So what do we conclude? If what’s best for the child really is to maximize the role of the primary caregiver until she’s two or three, then dads should just suck it up.  But if there is no hierarchy of attachment, then maybe the stress to the baby of spending time away from the primary caregiver will be outweighed by the opportunity to develop that same kind of relationship with her father. I don’t know the answer. But I do know this: I have represented fathers of infants who ache to spend more time with their babies.  And I have represented mothers of infants who do not want to be always available to them, who want time away, who want the fathers to share the burden as well as the joy. And if those parents are happier with that arrangement, doesn’t that benefit their babies?

Maybe the popularity of attachment parenting will swing the pendulum away from joint custody for young children. And maybe not. But one thing is certain: judges’ determinations about what’s in the best interest of children will always be informed by the common culture in which we all live.  And right now, from my window, I’m seeing an awful lot of babies attached to their mothers’ bodies.


3 thoughts on “Attached at the Hip

  1. Steven Cohen says:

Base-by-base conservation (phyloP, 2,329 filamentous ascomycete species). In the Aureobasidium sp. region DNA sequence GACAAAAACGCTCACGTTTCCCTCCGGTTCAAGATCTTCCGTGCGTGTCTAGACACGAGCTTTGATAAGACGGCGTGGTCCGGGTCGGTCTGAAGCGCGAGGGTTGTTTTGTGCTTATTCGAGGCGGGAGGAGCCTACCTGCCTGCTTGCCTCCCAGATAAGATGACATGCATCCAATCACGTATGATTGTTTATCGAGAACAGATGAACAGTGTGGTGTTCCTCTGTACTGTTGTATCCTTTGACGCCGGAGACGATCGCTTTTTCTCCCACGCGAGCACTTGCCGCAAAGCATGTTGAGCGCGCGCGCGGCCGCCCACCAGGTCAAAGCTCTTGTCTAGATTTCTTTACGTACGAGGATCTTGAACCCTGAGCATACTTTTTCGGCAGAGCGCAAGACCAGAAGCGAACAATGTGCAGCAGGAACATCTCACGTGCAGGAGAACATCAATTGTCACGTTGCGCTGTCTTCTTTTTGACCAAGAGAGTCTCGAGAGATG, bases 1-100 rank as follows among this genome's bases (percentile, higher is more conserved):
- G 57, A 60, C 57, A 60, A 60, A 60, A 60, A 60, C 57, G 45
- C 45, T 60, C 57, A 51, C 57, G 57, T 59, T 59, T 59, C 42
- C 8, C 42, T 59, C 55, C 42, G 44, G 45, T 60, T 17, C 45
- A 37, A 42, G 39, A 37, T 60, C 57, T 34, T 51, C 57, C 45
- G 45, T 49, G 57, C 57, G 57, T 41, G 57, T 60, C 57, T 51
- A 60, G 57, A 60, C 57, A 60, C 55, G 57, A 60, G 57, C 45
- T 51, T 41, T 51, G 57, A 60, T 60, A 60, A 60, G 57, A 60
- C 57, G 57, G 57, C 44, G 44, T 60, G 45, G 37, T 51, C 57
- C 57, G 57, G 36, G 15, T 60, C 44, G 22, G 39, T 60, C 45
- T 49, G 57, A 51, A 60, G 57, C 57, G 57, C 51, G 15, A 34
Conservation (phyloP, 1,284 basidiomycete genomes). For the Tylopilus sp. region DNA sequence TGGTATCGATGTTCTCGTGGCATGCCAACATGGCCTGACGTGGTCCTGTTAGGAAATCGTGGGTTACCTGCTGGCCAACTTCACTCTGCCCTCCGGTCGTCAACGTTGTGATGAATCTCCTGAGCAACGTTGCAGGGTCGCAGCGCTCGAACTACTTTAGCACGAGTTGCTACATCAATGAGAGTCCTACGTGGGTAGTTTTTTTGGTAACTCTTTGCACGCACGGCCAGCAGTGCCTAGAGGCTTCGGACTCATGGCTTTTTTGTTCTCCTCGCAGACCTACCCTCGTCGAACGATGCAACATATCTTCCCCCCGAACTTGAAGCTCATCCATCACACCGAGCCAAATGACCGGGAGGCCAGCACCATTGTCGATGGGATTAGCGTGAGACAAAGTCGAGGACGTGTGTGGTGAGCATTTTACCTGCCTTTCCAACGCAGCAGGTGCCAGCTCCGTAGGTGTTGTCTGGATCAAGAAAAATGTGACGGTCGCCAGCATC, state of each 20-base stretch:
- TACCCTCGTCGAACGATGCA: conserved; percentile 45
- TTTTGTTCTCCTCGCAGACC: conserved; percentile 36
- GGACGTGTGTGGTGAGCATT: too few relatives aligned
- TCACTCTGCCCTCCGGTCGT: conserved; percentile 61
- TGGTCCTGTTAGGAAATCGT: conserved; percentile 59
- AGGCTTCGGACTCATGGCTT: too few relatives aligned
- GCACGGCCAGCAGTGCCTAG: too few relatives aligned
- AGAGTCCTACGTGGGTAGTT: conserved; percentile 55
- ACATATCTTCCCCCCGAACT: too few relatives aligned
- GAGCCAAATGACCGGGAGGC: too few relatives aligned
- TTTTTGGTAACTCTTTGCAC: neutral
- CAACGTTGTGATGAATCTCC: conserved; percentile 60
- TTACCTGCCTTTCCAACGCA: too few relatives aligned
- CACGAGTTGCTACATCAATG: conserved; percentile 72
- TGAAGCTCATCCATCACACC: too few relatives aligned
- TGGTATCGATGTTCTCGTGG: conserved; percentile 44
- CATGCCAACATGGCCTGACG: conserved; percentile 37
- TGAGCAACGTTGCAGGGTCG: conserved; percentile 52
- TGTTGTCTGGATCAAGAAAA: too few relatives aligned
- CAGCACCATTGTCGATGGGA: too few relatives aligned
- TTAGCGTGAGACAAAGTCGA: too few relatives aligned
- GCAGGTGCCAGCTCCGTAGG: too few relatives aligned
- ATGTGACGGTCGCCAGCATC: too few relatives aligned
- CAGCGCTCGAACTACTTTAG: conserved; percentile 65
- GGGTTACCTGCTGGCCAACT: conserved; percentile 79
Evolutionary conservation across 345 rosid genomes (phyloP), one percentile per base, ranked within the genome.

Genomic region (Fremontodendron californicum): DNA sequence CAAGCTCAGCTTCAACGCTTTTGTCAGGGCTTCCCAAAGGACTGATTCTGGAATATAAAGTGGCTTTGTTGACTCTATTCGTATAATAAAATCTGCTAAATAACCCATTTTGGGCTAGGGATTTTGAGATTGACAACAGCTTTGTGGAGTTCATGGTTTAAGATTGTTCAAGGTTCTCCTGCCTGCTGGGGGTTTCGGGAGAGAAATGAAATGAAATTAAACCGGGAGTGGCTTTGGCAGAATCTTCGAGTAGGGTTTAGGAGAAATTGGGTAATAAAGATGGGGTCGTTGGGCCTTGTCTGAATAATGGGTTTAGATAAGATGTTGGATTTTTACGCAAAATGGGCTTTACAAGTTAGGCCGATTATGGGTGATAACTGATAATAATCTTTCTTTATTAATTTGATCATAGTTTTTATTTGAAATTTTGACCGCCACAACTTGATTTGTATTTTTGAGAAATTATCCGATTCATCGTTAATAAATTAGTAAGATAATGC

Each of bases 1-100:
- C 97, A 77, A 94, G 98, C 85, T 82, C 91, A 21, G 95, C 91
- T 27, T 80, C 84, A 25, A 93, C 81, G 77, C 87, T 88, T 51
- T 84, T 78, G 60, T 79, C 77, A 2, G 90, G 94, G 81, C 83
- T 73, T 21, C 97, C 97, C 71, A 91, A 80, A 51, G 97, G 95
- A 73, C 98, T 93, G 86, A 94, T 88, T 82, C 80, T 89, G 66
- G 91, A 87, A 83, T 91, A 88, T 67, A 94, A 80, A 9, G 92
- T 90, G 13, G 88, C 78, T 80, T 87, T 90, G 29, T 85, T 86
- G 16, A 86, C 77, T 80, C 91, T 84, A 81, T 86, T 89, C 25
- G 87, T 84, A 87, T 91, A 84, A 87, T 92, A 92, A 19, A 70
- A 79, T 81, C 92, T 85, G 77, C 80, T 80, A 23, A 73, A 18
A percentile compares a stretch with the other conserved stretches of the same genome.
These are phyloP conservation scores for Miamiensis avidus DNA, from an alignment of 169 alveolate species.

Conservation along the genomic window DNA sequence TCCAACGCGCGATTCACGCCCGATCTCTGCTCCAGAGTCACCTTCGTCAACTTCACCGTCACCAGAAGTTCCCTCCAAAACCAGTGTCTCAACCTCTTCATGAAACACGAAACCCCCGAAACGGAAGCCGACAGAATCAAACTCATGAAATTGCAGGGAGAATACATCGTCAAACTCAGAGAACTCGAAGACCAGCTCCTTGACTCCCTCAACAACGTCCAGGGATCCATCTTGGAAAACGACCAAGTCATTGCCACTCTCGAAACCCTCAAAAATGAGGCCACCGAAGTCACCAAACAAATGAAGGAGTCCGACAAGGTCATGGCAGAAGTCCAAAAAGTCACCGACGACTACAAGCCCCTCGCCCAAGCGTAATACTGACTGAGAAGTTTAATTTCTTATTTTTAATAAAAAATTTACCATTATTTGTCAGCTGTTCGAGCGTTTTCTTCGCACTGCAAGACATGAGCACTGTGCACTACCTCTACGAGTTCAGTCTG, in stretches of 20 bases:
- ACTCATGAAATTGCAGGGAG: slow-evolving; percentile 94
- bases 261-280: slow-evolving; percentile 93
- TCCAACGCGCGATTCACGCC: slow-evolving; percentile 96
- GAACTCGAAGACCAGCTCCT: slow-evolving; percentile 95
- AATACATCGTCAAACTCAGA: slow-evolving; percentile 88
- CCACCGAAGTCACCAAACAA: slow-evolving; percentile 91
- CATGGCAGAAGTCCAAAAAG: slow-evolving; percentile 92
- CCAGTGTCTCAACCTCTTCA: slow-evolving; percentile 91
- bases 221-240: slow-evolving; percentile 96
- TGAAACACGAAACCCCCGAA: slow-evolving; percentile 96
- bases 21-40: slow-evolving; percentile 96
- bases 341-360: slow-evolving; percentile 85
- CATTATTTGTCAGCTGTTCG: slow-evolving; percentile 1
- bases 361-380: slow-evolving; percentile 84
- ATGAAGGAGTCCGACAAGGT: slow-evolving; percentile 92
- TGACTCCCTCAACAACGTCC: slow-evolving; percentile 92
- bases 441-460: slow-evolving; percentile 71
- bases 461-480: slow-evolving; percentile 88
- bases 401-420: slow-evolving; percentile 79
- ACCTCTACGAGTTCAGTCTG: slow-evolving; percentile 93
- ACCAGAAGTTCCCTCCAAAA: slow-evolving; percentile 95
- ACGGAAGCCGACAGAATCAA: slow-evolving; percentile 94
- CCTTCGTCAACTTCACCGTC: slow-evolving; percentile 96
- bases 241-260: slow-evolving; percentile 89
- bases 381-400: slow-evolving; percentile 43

There are problems with the current push to use attachment theory in custody litigation. It is often based on comparing attachment to each parent. But in today’s society, I would not be surprised to find that some children are more attached to the daycare provider or the nanny than either parent. But the psychologists who push the use of “attachment tests” to determine custody do not measure the attachment to these other figures.

    It is frightening to think that there are so who are so enamored of a single test that they will give it primary weight in making a custody determination.

    I have had some lively discussions with Marla about this in the past. I was asked to be on that panel to counter Marla’s arguments, but I had other commitments.

    PS: Your website looks really good. Nice pictures of all of you. I received the e-mail and took a look. That’s how i came to read your blog on attachment.

  2. John Shanken-Kaye says:

    The problems with attachment theory as a tool in custody disputes are legion. I agree with what Steve says above in terms of multiple attachments that are never explored. But there is also conflicting research that suggests the frequency of dual attachments and the benefits of early infant overnights in developing secure attachments to both parents.
    There is also research from Israel showing that the communal raising of infants, where there are many caregivers is a positive model that has not created adults with insecurities and low self-esteem.
    Finally, I have seen no controlled, long-term longitudinal research to support the model. The only research of which I am aware is post-hoc research that, at best, attributes causation to historical events which are determined after the fact.
    I think the model has minor utility but I find it far too subjective and in that determining this “thing” called attachment in artificial situations, does not accurately capture the variability present in the emotional lives of all infants and indeed in their caregivers.
    BTW, love the new web site, Congrats!